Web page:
SAT college admissions exam, no longer required by many schools, to go digital

FILE PHOTO: COVID-19 tested many students’ mental health; some U.S. schools are taking action
A girl works during study hall at Parkland High School in Allentown, Pennsylvania.
Reuters file

By Brendan O’Brien

High school students will use laptops rather than pencils and paper to take the SAT college admissions exam beginning in 2024, in a move to digitize the standardized test whose use has declined during the pandemic and as many universities no longer require it for admission.

Students who take the new digitized SAT — once a stress-inducing rite of passage for nearly all college-bound Americans — will have two instead of three hours to answer questions and will face shorter reading passages, the College Board said in a statement on Tuesday. Test-takers may also use a calculator for the math portion to the exam.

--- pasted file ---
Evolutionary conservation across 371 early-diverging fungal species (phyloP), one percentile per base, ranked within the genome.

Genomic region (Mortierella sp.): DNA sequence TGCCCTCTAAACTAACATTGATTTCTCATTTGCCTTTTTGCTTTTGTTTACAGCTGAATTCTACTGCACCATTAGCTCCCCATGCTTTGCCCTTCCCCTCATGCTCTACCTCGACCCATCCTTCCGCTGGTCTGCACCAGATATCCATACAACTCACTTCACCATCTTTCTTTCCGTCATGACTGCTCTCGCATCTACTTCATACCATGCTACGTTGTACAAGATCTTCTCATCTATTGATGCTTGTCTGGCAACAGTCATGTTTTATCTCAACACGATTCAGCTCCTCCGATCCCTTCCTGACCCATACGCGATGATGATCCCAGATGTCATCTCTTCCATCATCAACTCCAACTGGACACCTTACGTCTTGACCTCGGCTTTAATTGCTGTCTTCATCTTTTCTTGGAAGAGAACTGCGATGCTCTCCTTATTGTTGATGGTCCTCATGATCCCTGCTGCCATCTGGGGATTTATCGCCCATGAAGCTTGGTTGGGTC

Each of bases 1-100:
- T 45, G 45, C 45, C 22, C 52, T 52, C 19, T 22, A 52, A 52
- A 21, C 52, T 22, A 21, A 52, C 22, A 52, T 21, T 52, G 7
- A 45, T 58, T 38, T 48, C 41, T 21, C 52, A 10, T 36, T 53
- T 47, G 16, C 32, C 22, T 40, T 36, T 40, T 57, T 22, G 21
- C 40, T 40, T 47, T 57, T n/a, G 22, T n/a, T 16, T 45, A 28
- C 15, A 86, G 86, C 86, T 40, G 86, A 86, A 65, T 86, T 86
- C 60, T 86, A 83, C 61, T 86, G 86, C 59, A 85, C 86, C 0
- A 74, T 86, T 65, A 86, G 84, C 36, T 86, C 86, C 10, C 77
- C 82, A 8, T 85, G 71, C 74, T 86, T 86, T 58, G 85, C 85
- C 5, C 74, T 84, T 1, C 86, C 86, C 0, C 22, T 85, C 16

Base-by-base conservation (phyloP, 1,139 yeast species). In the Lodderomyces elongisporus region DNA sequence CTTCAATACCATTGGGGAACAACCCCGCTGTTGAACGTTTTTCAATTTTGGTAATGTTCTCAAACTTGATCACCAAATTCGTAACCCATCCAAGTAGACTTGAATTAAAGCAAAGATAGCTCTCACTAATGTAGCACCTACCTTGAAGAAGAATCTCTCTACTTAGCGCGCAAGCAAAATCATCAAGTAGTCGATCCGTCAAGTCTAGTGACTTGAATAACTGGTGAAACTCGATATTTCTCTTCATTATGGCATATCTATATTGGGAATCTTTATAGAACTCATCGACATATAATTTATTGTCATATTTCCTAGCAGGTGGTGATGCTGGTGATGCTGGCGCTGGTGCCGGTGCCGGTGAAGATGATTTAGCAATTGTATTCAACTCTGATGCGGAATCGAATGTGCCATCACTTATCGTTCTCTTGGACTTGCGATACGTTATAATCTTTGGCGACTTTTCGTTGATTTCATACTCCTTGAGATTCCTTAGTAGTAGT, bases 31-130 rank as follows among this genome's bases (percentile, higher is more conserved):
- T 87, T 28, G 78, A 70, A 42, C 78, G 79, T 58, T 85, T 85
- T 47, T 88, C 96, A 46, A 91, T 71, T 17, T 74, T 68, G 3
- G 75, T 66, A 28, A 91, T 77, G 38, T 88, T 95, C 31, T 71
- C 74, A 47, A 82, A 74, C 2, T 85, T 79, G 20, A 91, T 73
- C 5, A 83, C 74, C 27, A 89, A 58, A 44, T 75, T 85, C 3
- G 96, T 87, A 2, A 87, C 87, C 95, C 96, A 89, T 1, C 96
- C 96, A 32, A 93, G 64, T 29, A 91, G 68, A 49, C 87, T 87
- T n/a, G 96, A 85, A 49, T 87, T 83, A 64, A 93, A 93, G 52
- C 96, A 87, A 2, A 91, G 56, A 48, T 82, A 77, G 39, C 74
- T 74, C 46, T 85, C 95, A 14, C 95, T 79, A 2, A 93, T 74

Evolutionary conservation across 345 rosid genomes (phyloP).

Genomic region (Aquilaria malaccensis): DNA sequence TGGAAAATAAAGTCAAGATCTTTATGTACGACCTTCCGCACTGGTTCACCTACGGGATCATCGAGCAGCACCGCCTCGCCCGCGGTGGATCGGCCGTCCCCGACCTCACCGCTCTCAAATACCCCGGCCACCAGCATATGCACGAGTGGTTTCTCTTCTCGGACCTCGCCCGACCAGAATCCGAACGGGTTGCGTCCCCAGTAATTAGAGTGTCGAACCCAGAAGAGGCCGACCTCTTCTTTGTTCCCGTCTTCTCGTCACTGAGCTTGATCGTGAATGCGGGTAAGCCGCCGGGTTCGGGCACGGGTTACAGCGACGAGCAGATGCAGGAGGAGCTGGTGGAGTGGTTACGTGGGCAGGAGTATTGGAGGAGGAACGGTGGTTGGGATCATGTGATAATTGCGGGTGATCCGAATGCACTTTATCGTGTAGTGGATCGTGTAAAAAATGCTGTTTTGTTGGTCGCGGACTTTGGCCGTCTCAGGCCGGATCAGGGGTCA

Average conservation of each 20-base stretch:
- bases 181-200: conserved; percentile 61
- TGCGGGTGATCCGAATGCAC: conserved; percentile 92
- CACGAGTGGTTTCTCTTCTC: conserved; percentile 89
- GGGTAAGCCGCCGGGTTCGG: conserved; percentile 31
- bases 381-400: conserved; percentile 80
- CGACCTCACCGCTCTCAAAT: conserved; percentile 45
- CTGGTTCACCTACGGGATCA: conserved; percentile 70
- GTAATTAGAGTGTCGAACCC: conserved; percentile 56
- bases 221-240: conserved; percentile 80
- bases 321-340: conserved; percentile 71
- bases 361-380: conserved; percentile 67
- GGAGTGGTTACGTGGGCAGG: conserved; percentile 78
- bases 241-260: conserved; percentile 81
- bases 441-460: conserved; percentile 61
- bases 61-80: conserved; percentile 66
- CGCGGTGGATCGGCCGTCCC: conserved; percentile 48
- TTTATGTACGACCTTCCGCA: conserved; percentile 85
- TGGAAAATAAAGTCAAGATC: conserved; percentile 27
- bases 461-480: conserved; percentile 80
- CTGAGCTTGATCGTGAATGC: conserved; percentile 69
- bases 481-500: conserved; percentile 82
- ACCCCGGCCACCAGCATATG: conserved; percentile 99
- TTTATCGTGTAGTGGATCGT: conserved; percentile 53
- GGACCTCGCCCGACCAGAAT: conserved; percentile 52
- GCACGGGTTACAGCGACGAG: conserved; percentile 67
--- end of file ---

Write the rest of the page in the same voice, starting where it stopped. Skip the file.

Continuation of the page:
“The digital SAT will be easier to take, easier to give, and more relevant,” said Priscilla Rodriguez, a vice president at the nonprofit organization that develops the test. “We’re not simply putting the current SAT on a digital platform — we’re taking full advantage of what delivering an assessment digitally makes possible.”

For decades, high school students applying to college would sit in rooms with other test takers and a monitor, and use a pencil to fill in bubbles on a piece of paper corresponding to their answers on the multiple-choice test. The exam is made up of a math and a reading and writing sections and is scored on a 1,600 score scale.

In November 2021, College Board conducted a pilot program for a digital SAT in the United States and other countries. Four out of every five test takers said they found the digital version less stressful.

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